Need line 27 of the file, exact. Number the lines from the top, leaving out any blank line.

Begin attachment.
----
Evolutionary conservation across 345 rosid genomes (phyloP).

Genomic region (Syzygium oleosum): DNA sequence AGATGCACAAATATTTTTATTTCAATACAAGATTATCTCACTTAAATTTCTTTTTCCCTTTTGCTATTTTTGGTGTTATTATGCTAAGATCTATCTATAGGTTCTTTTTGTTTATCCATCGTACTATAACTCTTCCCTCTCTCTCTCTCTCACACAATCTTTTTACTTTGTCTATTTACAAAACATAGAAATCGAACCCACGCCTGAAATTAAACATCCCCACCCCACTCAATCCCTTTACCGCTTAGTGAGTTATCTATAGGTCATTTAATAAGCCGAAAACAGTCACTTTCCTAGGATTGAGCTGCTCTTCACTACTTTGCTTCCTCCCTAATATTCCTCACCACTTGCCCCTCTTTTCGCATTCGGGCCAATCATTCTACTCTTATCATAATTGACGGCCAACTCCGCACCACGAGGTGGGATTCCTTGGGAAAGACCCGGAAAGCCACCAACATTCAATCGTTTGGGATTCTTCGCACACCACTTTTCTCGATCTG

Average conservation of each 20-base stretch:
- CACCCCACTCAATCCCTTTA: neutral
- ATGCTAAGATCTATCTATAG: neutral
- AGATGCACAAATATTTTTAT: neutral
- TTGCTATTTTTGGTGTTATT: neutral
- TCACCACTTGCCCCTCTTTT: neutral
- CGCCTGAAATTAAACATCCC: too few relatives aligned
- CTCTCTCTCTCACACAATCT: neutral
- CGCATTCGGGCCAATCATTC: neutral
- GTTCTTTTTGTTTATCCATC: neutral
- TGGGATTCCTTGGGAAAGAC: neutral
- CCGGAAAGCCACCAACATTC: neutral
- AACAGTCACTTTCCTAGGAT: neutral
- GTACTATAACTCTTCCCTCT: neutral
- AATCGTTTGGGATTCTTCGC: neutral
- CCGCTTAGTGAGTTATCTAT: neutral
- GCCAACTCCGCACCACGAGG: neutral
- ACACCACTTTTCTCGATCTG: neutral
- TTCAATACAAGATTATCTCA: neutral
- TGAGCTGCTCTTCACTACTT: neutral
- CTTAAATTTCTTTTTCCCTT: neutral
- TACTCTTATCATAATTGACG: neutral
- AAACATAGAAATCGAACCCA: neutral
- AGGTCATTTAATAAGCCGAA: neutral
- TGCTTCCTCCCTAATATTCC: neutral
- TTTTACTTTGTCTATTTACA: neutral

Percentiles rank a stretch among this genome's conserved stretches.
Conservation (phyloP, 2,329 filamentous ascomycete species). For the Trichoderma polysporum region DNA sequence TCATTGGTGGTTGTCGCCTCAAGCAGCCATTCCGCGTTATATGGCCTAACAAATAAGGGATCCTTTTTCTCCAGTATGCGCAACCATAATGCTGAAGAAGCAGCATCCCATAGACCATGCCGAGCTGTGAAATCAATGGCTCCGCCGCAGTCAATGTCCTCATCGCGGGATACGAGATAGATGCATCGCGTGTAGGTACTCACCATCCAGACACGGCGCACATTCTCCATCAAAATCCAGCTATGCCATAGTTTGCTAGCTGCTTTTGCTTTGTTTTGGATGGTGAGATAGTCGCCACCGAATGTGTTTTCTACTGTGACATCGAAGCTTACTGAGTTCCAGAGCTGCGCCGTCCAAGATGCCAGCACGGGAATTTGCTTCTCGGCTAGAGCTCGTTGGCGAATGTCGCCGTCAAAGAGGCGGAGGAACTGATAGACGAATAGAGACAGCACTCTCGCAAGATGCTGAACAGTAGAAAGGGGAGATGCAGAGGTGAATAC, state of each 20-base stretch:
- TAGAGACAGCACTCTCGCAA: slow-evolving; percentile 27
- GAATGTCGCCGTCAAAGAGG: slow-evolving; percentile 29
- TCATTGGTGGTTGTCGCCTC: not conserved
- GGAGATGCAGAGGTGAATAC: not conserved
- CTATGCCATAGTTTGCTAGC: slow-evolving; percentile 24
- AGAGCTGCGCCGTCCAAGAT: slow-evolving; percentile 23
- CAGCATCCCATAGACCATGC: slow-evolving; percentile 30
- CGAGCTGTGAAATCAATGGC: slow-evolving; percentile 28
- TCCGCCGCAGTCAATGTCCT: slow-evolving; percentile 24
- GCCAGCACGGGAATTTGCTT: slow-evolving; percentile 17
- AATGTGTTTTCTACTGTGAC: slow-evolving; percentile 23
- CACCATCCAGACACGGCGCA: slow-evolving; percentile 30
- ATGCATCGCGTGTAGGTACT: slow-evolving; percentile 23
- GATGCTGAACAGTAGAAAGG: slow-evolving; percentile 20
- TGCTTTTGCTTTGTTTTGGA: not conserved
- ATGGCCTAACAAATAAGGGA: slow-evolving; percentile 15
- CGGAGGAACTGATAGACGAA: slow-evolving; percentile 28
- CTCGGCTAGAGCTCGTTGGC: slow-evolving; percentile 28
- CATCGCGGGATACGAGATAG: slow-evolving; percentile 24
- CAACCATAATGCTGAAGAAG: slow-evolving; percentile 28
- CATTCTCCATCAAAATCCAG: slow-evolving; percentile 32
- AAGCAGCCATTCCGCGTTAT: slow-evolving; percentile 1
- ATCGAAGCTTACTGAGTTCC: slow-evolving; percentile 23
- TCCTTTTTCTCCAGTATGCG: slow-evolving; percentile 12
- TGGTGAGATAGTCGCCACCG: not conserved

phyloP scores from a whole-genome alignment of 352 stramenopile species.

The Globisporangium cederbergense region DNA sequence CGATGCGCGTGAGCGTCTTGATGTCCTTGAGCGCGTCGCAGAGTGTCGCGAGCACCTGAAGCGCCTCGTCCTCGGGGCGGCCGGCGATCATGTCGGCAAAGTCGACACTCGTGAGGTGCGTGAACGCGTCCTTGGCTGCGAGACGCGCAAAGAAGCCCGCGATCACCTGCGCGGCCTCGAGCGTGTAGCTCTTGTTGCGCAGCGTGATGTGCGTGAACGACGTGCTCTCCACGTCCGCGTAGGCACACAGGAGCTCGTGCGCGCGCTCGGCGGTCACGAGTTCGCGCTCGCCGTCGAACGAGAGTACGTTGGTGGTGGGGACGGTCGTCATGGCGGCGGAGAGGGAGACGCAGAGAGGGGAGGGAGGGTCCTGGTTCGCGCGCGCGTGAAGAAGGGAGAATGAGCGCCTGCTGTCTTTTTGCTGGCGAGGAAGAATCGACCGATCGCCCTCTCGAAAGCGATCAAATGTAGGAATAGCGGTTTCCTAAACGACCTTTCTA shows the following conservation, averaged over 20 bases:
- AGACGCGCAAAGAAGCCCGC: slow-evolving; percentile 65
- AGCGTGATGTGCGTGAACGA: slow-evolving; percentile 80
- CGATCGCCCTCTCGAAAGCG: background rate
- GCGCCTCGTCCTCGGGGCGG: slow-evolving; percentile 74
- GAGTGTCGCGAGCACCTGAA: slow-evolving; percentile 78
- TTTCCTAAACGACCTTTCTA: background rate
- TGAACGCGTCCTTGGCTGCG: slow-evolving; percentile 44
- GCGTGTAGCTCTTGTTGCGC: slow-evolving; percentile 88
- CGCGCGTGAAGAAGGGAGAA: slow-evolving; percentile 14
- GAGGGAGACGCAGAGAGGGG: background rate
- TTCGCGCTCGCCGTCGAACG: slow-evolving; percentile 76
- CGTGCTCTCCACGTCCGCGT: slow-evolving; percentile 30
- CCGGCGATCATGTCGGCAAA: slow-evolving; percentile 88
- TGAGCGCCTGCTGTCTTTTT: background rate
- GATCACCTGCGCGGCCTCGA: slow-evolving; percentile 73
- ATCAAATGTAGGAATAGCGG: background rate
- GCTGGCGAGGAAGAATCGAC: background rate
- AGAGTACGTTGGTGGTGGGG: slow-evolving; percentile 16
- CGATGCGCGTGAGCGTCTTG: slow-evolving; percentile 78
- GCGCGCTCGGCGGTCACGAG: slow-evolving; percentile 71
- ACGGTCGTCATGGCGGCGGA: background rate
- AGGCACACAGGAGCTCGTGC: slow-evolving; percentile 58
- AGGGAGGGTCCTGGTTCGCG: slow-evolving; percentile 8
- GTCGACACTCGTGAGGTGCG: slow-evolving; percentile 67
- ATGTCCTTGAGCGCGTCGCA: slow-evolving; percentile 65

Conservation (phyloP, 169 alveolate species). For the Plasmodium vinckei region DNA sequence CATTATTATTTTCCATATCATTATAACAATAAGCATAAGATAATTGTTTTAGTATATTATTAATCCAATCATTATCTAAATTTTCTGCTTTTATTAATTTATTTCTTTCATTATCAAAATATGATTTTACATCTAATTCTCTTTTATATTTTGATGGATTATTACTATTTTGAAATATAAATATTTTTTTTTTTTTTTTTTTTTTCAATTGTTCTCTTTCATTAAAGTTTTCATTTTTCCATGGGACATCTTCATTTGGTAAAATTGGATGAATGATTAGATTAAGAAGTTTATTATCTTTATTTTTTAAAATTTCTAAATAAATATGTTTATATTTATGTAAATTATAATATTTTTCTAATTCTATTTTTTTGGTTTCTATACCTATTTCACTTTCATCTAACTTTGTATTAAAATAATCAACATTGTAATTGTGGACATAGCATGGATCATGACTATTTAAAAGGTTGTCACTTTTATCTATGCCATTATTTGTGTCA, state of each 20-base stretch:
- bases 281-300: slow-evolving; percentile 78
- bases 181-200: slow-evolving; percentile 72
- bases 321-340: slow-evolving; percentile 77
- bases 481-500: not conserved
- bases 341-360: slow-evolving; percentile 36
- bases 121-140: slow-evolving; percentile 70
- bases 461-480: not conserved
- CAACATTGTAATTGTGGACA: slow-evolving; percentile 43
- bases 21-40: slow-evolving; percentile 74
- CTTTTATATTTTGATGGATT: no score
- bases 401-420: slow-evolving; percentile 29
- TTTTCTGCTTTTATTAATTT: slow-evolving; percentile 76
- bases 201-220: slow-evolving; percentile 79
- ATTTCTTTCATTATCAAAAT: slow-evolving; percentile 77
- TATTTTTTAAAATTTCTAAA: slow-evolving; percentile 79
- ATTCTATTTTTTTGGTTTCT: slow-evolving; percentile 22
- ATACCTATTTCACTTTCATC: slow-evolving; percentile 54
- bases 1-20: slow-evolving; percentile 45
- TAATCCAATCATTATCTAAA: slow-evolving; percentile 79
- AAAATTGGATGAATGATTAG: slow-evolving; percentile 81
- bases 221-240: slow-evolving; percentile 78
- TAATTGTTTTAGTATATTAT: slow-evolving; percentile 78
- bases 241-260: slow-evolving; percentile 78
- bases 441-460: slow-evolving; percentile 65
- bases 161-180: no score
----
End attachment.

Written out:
- TGCTTCCTCCCTAATATTCC: neutral